Silly Question: Coriolis force countered

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The Independent Culture
THE problem of Italian composers' names ending in 'i' while their painters and sculptors end in 'o' has been eruditely solved by Miss V Impallomeni:

'The Italian painters your reader mentions lived in the Middle Ages (Giotto) and Renaissance (Donatello, Michelangelo) when the use of surnames was not fully established. These are their first names, ending with the 'o' of the nominative case. Michelangelo's surname was Buonarroti (note the final 'i' of the genitive case).

'The composers, Verdi, Vivaldi and Puccini belong to a later age when names and surnames existed in their modern form.'

Moving from culture to science, we have alternative explanations of how pens unscrew themselves in jacket pockets.

Paul Harrison attributes this effect to the Coriolis force cause by the earth's spin. 'The effect can be minimised', he advises, 'by carrying pens in the horizontal position. However the only solution is to avoid opposing the Coriolis force by only turning to the left when walking. In the southern hemisphere, the effect is reversed.'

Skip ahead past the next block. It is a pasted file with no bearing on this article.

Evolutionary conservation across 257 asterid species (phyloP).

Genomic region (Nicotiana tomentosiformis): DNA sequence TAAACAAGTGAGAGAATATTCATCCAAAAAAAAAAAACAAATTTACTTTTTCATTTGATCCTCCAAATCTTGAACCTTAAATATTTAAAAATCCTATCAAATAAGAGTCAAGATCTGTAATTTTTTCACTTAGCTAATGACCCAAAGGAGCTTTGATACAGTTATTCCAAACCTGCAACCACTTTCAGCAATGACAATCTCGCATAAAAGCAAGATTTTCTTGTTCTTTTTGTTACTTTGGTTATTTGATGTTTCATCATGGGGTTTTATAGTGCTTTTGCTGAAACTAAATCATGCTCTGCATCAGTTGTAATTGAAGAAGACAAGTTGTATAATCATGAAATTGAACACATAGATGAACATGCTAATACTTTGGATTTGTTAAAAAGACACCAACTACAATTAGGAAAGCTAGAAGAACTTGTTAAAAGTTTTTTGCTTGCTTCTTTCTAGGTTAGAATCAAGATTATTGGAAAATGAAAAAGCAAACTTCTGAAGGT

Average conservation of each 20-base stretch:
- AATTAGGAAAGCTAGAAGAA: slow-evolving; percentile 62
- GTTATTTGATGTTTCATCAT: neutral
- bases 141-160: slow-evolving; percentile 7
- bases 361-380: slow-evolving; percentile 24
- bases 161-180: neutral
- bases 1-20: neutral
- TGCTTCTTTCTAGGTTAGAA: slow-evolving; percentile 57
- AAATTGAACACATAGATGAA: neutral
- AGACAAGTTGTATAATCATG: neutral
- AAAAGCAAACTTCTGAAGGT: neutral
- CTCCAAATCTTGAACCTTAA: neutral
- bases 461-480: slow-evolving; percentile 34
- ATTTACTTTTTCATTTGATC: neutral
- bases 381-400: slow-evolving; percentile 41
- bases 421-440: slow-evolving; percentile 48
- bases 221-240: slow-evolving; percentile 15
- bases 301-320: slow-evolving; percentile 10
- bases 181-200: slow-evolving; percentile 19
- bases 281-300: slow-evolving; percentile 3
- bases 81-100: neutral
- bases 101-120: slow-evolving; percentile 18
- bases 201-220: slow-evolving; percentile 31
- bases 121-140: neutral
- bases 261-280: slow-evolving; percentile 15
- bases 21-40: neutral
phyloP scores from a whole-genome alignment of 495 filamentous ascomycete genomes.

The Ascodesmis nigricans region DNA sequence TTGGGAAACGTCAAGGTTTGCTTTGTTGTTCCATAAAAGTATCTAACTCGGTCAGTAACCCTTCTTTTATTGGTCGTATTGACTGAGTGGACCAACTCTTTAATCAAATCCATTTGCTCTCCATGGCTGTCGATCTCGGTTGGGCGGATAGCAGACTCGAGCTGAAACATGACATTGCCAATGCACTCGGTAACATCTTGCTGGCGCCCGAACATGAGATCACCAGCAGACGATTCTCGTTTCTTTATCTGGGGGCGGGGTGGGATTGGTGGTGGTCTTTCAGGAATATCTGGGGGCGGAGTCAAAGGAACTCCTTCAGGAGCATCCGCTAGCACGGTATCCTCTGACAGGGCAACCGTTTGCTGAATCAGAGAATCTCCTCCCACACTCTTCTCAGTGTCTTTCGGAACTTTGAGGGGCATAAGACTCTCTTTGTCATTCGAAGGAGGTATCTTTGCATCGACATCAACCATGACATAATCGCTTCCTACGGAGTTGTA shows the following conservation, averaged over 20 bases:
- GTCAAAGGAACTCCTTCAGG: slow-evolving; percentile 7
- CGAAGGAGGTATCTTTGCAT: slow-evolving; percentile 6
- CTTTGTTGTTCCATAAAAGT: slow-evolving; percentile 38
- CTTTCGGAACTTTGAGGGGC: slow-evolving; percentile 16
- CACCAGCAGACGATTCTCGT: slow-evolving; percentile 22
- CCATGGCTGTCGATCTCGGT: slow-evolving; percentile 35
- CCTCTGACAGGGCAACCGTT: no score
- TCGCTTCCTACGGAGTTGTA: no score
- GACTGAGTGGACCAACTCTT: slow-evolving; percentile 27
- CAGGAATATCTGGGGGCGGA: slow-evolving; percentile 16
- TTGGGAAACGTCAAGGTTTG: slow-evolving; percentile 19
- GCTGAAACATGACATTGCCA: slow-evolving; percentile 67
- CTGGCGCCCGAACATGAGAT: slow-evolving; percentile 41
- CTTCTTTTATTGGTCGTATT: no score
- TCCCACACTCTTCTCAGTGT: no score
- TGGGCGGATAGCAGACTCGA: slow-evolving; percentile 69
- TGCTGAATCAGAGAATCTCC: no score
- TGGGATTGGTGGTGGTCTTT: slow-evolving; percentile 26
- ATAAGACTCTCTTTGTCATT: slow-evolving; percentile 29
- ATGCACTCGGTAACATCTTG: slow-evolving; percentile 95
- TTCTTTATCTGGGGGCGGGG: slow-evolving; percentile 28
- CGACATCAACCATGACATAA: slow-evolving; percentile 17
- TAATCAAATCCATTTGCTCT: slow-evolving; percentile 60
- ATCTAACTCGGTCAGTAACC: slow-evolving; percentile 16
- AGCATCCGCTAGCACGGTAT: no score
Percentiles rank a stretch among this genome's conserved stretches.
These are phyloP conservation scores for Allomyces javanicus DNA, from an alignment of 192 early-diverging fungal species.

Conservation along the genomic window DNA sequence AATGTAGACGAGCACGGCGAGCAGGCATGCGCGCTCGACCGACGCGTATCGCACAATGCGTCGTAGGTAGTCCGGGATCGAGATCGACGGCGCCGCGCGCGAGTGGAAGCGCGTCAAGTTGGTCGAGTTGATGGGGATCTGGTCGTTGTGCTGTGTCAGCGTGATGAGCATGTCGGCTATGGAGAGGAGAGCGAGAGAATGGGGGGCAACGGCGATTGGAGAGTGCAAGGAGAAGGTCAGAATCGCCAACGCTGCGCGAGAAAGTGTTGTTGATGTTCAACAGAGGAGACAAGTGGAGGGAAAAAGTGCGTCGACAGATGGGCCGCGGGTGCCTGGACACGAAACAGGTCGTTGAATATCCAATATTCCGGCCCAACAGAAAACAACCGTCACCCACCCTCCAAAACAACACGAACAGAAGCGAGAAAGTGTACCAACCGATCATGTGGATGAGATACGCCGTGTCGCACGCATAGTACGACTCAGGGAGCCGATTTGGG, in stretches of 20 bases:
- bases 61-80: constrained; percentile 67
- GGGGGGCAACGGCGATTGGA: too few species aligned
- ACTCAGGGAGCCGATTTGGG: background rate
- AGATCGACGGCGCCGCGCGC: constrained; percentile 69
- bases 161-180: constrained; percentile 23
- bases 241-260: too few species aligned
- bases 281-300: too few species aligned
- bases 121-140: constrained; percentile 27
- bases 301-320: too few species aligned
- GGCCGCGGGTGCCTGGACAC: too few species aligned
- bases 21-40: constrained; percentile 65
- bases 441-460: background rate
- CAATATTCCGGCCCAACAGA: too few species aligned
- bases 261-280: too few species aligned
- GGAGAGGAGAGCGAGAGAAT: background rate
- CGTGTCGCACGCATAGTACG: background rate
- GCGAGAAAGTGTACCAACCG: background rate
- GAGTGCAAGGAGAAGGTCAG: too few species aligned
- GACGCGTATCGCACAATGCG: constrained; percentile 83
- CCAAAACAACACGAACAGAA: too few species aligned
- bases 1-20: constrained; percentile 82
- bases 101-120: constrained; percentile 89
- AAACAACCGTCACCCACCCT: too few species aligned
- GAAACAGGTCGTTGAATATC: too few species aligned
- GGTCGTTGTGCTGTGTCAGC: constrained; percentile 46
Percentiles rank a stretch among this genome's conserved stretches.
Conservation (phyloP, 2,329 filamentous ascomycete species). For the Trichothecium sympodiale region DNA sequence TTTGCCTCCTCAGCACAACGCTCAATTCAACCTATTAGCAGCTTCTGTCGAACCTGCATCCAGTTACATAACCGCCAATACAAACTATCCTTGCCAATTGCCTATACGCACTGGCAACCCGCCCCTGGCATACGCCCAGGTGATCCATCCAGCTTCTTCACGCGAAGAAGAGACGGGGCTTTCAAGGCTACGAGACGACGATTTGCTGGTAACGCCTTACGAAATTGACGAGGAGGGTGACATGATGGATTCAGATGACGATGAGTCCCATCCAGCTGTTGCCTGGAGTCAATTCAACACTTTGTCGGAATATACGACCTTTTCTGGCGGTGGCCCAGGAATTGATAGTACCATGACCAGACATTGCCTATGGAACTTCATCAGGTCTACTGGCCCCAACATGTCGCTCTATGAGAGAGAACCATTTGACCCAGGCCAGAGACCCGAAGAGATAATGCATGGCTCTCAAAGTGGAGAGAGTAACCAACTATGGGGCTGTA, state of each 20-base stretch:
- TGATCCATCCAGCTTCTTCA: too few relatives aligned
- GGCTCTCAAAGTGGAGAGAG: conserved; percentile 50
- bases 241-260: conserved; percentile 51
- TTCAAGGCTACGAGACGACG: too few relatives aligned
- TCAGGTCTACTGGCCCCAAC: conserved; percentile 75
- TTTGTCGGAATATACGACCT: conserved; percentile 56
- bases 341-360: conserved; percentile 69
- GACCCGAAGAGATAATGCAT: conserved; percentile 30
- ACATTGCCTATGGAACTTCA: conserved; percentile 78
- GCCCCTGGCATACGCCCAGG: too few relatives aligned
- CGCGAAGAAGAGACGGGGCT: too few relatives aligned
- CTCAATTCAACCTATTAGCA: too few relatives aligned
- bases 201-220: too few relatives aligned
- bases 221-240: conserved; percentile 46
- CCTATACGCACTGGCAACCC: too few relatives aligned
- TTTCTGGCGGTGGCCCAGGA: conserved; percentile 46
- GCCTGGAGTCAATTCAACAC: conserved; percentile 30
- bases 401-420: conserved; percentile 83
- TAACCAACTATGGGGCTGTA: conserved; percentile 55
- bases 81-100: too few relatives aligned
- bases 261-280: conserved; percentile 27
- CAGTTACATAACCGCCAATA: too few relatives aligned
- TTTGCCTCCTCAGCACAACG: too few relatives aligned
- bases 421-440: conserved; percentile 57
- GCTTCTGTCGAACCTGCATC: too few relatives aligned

'Pens unscrew themselves in jacket pockets because of the pneumo-capillary attraction of ink to fine suitings and shirtings', writes Edmund Morris from Washington DC. 'Pressure of body-heated air causes the pen's cool reservoir to contract, thus forcing ink out through the nib, whence it spills down into the conjunction of cap and barrel. Here a sort of spiralling, lubricative loosening takes place, until the latter detaches itself from the former and tumbles gently to a horizontal position within the pocket.'

This week, you might care to ponder the following:

R C Amsden, in a query echoed by Marjorie Heath, asks how it is that Americans go back and forth while Brits (until they too picked up the Americanism) went to and fro. How do you go back before going forth?

James Pearn, in a query echoed by my four-year-old son, asks why the moon can often be seen during the day but the sun never comes out at night. We would welcome explanations that would satisfy both an adult and a four-year-old.

G Q Simpson asks why, in any pair of double doors, one of the pair always seems to be locked, and why one always tries that one first. Why, one might add, does one then push the other one, if it needs to be pulled, and vice versa?

All ideas and further queries should be sent Silly Question, The Independent, 40 City Road, London EC1Y 2DB.